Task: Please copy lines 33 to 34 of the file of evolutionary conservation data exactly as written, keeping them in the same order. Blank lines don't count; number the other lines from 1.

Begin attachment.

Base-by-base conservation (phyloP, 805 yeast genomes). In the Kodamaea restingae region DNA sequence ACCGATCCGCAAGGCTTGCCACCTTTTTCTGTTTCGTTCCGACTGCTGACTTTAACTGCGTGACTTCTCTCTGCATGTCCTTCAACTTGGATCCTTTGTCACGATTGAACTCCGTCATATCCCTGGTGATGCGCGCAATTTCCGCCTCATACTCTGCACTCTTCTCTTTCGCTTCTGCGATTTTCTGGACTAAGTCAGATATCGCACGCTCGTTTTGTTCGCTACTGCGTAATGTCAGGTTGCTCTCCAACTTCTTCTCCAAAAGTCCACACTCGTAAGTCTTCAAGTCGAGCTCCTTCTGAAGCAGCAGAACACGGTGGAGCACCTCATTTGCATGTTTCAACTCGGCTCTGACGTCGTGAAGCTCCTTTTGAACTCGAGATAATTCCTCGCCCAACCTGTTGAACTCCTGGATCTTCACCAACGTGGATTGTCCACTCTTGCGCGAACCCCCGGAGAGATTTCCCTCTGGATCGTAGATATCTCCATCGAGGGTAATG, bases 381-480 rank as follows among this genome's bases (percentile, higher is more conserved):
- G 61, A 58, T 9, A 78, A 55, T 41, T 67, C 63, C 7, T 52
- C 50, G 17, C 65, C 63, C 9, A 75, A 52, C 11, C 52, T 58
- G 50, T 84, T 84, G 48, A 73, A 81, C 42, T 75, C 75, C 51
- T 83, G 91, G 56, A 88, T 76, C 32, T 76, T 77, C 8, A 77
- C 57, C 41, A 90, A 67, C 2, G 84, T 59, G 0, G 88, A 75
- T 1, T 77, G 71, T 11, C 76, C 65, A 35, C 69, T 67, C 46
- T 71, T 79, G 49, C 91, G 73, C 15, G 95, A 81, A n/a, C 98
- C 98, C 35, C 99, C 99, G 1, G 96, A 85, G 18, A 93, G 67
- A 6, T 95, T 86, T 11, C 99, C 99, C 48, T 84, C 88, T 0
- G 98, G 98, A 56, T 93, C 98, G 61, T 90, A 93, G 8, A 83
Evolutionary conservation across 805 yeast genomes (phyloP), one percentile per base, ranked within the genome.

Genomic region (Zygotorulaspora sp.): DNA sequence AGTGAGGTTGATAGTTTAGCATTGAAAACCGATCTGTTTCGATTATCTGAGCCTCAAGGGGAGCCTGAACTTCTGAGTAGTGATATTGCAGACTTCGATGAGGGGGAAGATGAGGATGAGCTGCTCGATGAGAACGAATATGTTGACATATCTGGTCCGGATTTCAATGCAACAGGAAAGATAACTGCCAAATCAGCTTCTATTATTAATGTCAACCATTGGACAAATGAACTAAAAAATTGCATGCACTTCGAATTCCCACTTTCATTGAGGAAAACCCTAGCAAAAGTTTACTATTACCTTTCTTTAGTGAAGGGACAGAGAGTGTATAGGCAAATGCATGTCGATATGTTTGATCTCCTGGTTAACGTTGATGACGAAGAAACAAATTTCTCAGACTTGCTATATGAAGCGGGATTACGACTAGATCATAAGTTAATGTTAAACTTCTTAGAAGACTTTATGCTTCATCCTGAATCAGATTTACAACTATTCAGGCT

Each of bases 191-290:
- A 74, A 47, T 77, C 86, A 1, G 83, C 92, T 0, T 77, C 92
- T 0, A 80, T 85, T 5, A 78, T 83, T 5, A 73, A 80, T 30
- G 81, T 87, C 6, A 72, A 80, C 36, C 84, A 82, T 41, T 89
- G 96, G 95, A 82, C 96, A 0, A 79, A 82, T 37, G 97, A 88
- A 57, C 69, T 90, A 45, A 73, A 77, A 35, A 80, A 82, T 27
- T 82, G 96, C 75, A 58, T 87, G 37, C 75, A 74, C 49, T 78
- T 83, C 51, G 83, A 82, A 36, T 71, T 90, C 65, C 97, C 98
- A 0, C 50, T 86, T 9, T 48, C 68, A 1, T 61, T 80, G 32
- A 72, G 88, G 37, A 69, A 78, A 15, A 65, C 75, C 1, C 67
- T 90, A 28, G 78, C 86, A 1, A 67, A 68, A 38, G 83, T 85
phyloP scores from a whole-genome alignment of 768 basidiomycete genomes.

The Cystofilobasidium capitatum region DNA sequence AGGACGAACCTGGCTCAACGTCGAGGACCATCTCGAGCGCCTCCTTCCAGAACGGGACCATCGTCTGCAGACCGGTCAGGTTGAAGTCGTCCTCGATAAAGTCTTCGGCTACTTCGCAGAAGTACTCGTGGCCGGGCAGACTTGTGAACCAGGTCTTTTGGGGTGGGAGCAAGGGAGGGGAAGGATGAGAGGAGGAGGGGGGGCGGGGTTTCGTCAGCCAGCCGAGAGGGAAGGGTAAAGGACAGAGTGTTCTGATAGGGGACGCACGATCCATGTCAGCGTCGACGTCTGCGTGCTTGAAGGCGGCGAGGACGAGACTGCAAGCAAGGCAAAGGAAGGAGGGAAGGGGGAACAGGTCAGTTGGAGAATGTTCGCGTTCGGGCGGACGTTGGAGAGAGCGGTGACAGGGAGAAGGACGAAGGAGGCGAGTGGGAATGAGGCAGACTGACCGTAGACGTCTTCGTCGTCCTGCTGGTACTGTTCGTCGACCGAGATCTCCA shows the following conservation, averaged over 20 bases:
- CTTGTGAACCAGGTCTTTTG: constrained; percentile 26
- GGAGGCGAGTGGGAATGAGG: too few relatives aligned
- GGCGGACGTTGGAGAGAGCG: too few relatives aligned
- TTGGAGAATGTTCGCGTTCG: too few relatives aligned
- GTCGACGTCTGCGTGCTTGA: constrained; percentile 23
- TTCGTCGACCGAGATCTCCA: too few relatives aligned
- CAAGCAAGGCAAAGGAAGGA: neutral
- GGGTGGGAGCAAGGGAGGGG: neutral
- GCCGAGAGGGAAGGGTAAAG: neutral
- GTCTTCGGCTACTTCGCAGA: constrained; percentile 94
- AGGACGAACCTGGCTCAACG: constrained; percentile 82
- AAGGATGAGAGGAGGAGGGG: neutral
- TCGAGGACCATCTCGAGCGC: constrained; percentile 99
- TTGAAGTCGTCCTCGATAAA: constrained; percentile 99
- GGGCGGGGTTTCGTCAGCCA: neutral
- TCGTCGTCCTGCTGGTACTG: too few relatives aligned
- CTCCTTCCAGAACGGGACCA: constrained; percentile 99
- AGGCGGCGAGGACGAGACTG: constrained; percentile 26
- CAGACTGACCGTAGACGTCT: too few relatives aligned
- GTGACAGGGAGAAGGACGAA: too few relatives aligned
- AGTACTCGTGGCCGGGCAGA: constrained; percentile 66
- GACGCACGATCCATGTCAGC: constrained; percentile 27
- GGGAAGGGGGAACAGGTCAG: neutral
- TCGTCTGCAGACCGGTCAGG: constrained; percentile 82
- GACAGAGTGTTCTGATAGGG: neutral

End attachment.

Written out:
- CAAGCAAGGCAAAGGAAGGA: neutral
- GGGTGGGAGCAAGGGAGGGG: neutral